Communication in an Age of Distraction

The late German psychoanalyst and scholar Erich Fromm, best known for his books The Art of Loving and Escape From Freedom, aka The Fear of Freedom, was a great extoller generally speaking of lives lived for the sake of ‘being’ as opposed to ‘having’ or ‘doing’. The emphasis arises often in his work and perhaps finds no more direct expression than in another of his seminal titles, To Have or To Be.
Fromm died in 1980 and therefore missed seeing most of the gadgetry that has since become common fare in a rapidly advancing electronic age. At a guess he would find much to praise in the speeded up world and a lot to be said for the fact that so many have ready access to so much at their fingertips. The craze for having Fromm was most concerned about at the time he wrote pertained to goods. Though the particular ‘must haves’ in this day and age may emphasise something else, I would venture to suggest he would be every bit as concerned about detrimental ‘or’ consequences as when he wrote so lucidly on the subject.
In the mid-1980s I took out membership in a pen pal club, eventually writing a piece for the group’s periodical in which I referred to the joy inherent in the process of sitting down, writing and exchanging letters with friends in far-flung countries. Of course this was at a time when handwritten letters were still in vogue. I never begrudged the wait for a letter from a pen pal. On the contrary, I rested content in the knowledge that when it finally ended a loving, well thought-out card or letter would come to hand, rewarding my patience.
Fast forward roughly a decade to the advent of electronic mail. On the whole I saw this as a positive development. E-mail would take away the aesthetic pleasure of stamps, envelopes and paper and a certain personal touch. But, to name just one anticipated advantage to this means of instant communication, surely long waiting times would become a relic of the past.
Alas, procrastinating correspondents did not turn overnight into quick on the draw communicators. Even worse, friends who could be counted on for something earnest when they took the time to pen their missives by hand were often much poorer at opening up in their electronic correspondence – when they bothered to make the attempt that is.
I wondered why this was so. Did it have something to do with the world wide web? Was the temptation offered by WWW to check on this, that and the other so great as to render the idea of spending half an hour or an hour on one given task inconceivable? The newfangled electronic items were initially expected to save people vast quantities of time. Of course the irony was that many began finding themselves more short of time than ever as they strived to maintain their sanity amid potentially endless distractions.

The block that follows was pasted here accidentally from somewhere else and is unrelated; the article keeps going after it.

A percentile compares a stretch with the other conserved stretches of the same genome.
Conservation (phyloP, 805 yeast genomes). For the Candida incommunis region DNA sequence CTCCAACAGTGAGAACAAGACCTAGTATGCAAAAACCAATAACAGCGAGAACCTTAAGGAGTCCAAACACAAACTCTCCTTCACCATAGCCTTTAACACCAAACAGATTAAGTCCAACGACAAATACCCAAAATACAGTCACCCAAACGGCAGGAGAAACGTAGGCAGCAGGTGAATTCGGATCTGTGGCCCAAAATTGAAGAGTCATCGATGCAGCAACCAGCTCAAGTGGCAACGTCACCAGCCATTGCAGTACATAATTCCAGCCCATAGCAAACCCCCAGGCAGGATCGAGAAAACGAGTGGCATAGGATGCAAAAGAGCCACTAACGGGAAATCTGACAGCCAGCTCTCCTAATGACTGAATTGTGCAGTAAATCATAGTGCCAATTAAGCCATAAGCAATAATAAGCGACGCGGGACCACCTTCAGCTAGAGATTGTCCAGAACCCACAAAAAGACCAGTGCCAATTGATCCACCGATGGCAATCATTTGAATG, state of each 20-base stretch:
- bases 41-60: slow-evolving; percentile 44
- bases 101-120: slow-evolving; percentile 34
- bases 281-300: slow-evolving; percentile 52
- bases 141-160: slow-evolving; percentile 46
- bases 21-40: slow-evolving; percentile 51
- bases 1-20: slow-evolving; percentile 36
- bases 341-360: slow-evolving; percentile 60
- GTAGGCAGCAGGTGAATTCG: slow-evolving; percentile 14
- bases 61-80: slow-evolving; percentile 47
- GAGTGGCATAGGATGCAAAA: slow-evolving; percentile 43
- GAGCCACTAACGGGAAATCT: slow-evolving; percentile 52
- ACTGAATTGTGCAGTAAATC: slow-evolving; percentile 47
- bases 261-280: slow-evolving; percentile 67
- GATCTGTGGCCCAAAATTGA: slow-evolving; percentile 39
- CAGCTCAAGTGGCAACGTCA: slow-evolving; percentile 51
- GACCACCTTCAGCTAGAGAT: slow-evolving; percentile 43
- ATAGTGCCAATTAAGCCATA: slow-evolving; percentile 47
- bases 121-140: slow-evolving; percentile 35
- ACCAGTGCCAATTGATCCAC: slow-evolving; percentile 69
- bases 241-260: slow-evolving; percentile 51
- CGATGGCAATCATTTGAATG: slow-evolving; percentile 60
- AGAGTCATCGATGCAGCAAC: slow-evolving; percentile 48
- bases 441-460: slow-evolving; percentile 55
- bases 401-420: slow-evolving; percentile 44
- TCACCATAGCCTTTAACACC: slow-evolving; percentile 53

It is important to move with the times, to remain ‘up to speed’ and connected. But in an age where e’s and i’s now preface many words that once existed quite well without, where ‘connections’ can be made and lost in the blink of an eye, one might be well advised to settle on compromise.
The beautiful thing that is heartfelt communication is still possible in this world. Making sure of the fact may simply be a matter of not altogether dispensing with the pen and the papyrus, archaic as the idea may at first sound to the most hard-nosed fans of electronica. As road toll campaigns have taken great pains to inform us for years, speed kills. Writing longhand, as I can personally attest, inevitably invites a slowing down. It promotes thought and care with regard to every single word that is set forth. Writing with a pen you are more focussed, more sincere and, dare I say it, more in the mind of your intended recipient. This is hard yards, but it is quality time in our age of distractions or, as Fromm termed it, being.
By all means then enjoy the best of both worlds, type up and revise accordingly at the keyboard, switch network WWW back on, open up your email account and click ‘send’. Leaving aside the personal saving on postage and envelopes, the friend or loved one at the other end is bound to be moved and grateful.


About owenlindsayboyd

I am a follower of the teachings of Paramahansa Yogananda - author of Autobiography of a Yogi. I begin and end each day with meditation, a spiritual base from which all else proceeds. I am a personal carer, writer and traveller, among other things, originally from just outside Melbourne in Australia. I lived in my hometown until 1984, obtaining a degree in Arts, with majors in sociology and communication studies, in 1980. I have spent a considerable amount of time since the late eighties living and working in a wide range of communities in many different parts of the world. I have lived and worked with homeless people, disabled people and refugees. As a writer, I am principally a novelist though I also write shorter pieces, both fiction and non-fiction and have published and self-published poetry, articles, short stories, memoirs and novels. In addition, I write screenplays and have made a number of low-budget film productions. In recent years I self-published a trilogy of novels dealing, principally, with the themes of healing and reconciliation. 'The Unintentional Healing of Soul' (Changeling / Trafford 2003) was followed by 'Proper Respect for a Wound' (Changeling / Trafford 2005) and 'Thanks Be to the World' (Changeling / Trafford 2009). 'Proper Respect for a Wound' was also published in e-book format by Jaffa Books, Brisbane, Australia in 2013. I self-published a two-book travel memoir, 'The Second of Three' and 'From a Caregiver's Point of View' early in 2014. It is distributed on smashwords. Later in 2014 I plan to publish a book of stories.
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